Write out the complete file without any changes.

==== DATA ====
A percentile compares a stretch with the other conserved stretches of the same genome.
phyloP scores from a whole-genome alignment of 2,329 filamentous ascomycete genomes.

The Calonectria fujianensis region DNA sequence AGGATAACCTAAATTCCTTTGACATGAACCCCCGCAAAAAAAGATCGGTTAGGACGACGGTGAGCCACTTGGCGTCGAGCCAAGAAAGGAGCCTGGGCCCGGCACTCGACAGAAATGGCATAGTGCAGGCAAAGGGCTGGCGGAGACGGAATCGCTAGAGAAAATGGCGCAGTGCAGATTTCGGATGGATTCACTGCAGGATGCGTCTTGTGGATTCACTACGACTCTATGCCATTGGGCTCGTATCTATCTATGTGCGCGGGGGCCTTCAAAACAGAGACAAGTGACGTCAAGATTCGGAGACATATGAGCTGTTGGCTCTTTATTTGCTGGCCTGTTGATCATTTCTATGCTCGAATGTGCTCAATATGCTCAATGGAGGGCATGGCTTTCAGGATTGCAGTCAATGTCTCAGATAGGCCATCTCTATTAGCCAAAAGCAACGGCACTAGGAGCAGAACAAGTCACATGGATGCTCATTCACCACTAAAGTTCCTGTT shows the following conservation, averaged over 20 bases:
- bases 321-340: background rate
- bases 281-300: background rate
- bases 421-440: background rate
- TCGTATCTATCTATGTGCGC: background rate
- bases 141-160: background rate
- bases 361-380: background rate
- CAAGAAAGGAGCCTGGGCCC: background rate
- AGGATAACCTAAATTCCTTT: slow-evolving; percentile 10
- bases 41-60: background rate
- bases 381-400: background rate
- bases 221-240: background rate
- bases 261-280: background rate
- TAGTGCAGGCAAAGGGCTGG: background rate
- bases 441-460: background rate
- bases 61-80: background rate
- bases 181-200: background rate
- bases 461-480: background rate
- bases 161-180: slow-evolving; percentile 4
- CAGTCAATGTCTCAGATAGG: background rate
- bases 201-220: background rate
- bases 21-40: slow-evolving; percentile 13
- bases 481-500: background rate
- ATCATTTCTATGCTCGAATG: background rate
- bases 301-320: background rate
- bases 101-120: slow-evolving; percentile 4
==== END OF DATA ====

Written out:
A percentile compares a stretch with the other conserved stretches of the same genome.
phyloP scores from a whole-genome alignment of 2,329 filamentous ascomycete genomes.

The Calonectria fujianensis region DNA sequence AGGATAACCTAAATTCCTTTGACATGAACCCCCGCAAAAAAAGATCGGTTAGGACGACGGTGAGCCACTTGGCGTCGAGCCAAGAAAGGAGCCTGGGCCCGGCACTCGACAGAAATGGCATAGTGCAGGCAAAGGGCTGGCGGAGACGGAATCGCTAGAGAAAATGGCGCAGTGCAGATTTCGGATGGATTCACTGCAGGATGCGTCTTGTGGATTCACTACGACTCTATGCCATTGGGCTCGTATCTATCTATGTGCGCGGGGGCCTTCAAAACAGAGACAAGTGACGTCAAGATTCGGAGACATATGAGCTGTTGGCTCTTTATTTGCTGGCCTGTTGATCATTTCTATGCTCGAATGTGCTCAATATGCTCAATGGAGGGCATGGCTTTCAGGATTGCAGTCAATGTCTCAGATAGGCCATCTCTATTAGCCAAAAGCAACGGCACTAGGAGCAGAACAAGTCACATGGATGCTCATTCACCACTAAAGTTCCTGTT shows the following conservation, averaged over 20 bases:
- bases 321-340: background rate
- bases 281-300: background rate
- bases 421-440: background rate
- TCGTATCTATCTATGTGCGC: background rate
- bases 141-160: background rate
- bases 361-380: background rate
- CAAGAAAGGAGCCTGGGCCC: background rate
- AGGATAACCTAAATTCCTTT: slow-evolving; percentile 10
- bases 41-60: background rate
- bases 381-400: background rate
- bases 221-240: background rate
- bases 261-280: background rate
- TAGTGCAGGCAAAGGGCTGG: background rate
- bases 441-460: background rate
- bases 61-80: background rate
- bases 181-200: background rate
- bases 461-480: background rate
- bases 161-180: slow-evolving; percentile 4
- CAGTCAATGTCTCAGATAGG: background rate
- bases 201-220: background rate
- bases 21-40: slow-evolving; percentile 13
- bases 481-500: background rate
- ATCATTTCTATGCTCGAATG: background rate
- bases 301-320: background rate
- bases 101-120: slow-evolving; percentile 4